BACKGROUND: Transcranial Doppler ultrasound (TCD) and magnetic resonance angiography (MRA) can identify intracranial atherosclerosis but have not been rigorously validated against the gold standard, catheter angiography. The WASID trial (Warfarin Aspirin Symptomatic Intracranial Disease) required performance of angiography to verify the presence of intracranial stenosis, allowing for prospective evaluation of TCD and MRA. The aims of Stroke Outcomes and Neuroimaging of Intracranial Atherosclerosis (SONIA) trial were to define abnormalities on TCD/MRA to see how well they identify 50 to 99% intracranial stenosis of large proximal arteries on catheter angiography. STUDY DESIGN: SONIA standardized the performance and interpretation of TCD, MRA, and angiography. Study-wide cutpoints defining positive TCD/MRA were used. Hard copy TCD/MRA were centrally read, blind to the results of angiography. RESULTS: SONIA enrolled 407 patients at 46 sites in the United States. For prospectively tested noninvasive test cutpoints, positive predictive values (PPVs) and negative predictive values (NPVs) were TCD, PPV 36% (95% CI: 27 to 46); NPV, 86% (95% CI: 81 to 89); MRA, PPV 59% (95% CI: 54 to 65); NPV, 91% (95% CI: 89 to 93). For cutpoints modified to maximize PPV, they were TCD, PPV 50% (95% CI: 36 to 64), NPV 85% (95% CI: 81 to 88); MRA PPV 66% (95% CI: 58 to 73), NPV 87% (95% CI: 85 to 89). For each test, a characteristic performance curve showing how the predictive values vary with a changing test cutpoint was obtained. CONCLUSIONS: Both transcranial Doppler ultrasound and magnetic resonance angiography noninvasively identify 50 to 99% intracranial large vessel stenoses with substantial negative predictive value. The Stroke Outcomes and Neuroimaging of Intracranial Atherosclerosis trial methods allow transcranial Doppler ultrasound and magnetic resonance angiography to reliably exclude the presence of intracranial stenosis. Abnormal findings on transcranial Doppler ultrasound or magnetic resonance angiography require a confirmatory test such as angiography to reliably identify stenosis.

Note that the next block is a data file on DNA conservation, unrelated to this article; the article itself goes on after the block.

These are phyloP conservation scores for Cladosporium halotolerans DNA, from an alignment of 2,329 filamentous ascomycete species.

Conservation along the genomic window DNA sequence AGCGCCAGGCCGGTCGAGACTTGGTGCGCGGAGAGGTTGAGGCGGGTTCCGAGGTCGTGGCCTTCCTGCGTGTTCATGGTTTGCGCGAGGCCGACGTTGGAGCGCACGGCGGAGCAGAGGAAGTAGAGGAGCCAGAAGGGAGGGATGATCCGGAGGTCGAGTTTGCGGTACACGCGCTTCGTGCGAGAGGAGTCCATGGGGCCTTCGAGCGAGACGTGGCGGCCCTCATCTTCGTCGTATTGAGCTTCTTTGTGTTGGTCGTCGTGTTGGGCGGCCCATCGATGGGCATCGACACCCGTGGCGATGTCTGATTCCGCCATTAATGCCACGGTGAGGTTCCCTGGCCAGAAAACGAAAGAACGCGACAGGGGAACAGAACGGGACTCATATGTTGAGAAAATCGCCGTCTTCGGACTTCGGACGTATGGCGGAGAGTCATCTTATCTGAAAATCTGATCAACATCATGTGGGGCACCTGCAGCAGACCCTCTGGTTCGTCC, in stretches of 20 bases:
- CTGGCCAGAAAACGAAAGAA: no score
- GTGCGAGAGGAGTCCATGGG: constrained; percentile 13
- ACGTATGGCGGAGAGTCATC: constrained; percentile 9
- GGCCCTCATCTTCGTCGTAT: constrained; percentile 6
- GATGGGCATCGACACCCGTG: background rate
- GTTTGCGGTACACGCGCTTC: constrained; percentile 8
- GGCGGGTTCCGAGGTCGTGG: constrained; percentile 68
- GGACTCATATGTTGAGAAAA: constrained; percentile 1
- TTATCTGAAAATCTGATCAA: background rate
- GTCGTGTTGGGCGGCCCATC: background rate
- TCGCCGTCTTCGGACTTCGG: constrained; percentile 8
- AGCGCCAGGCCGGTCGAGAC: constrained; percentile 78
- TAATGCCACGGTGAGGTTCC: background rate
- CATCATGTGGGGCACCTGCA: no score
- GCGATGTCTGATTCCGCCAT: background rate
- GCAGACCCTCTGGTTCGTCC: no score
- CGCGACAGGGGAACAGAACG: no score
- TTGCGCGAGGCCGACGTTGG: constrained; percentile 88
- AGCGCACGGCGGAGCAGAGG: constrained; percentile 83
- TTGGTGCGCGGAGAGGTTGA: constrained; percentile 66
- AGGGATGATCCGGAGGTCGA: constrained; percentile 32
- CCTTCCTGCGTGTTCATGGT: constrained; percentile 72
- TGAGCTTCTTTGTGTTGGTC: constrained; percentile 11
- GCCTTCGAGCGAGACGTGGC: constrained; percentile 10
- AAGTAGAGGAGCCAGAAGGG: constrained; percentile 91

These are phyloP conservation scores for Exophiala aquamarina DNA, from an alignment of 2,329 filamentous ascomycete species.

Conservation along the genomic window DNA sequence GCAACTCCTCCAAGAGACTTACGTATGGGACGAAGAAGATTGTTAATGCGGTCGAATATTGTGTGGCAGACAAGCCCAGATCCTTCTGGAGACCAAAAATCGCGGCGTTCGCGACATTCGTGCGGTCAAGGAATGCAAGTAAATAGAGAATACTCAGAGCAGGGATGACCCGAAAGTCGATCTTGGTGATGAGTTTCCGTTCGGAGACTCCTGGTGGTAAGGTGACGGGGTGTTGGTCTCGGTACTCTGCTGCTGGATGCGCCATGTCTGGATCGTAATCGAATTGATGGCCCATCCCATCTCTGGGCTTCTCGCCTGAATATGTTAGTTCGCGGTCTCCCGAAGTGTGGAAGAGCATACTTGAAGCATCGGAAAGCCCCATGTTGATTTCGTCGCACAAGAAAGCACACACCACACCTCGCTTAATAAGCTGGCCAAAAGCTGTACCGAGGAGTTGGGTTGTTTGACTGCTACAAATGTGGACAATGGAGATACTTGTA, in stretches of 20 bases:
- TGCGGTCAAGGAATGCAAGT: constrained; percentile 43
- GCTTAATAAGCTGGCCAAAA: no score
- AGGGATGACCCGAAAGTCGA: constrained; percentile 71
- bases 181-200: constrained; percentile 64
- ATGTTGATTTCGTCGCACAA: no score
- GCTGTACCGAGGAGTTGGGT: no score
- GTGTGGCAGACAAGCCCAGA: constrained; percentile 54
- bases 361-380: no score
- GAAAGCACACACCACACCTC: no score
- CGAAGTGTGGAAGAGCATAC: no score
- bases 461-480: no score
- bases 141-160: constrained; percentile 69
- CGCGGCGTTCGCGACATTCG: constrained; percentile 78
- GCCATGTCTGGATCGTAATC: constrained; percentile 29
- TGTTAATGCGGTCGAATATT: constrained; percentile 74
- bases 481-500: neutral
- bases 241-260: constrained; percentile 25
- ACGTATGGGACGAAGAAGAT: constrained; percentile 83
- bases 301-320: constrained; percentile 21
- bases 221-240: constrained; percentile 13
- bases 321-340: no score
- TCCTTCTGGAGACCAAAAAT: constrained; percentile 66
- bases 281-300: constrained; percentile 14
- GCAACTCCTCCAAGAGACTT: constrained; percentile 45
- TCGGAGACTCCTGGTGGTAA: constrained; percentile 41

|Original language||English (US)|
|Number of pages||8|
|State||Published - Jun 2007|
ASJC Scopus subject areas
- Clinical Neurology